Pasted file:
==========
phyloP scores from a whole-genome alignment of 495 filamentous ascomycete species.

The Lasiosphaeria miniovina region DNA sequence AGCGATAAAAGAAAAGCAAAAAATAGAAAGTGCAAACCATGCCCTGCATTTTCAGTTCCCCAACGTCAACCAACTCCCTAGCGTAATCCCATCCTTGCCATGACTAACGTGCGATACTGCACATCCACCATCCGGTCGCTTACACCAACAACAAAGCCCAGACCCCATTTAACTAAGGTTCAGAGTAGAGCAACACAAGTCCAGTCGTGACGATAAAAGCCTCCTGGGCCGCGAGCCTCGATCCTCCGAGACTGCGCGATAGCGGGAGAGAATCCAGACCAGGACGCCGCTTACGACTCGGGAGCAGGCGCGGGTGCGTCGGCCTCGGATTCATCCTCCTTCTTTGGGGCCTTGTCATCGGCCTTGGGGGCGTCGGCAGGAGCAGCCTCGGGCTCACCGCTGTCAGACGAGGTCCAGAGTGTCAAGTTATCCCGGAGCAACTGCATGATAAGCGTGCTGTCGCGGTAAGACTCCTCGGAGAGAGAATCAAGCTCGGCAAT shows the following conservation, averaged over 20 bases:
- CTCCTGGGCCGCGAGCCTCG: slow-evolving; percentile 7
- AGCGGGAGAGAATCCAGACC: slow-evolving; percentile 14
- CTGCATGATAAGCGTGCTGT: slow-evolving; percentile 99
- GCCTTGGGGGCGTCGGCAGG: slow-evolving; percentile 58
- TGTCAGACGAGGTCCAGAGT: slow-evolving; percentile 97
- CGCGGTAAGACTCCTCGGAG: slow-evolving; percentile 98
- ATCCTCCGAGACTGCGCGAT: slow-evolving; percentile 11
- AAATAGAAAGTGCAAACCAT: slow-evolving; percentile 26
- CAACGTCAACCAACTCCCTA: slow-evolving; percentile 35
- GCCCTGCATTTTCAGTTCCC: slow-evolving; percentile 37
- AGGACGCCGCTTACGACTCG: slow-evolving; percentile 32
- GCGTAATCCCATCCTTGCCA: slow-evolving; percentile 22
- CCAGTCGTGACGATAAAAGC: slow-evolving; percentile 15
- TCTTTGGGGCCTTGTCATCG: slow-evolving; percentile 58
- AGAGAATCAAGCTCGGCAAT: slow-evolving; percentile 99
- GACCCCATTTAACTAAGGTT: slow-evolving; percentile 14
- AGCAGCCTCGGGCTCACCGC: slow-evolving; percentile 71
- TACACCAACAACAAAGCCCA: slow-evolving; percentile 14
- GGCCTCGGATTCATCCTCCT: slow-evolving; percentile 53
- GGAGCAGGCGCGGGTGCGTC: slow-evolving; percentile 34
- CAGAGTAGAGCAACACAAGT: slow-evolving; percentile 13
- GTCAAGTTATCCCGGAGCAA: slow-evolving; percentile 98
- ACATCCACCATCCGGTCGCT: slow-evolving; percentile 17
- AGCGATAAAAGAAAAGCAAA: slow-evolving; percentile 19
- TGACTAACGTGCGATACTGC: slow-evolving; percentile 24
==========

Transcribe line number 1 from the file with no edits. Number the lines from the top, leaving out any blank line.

phyloP scores from a whole-genome alignment of 495 filamentous ascomycete species.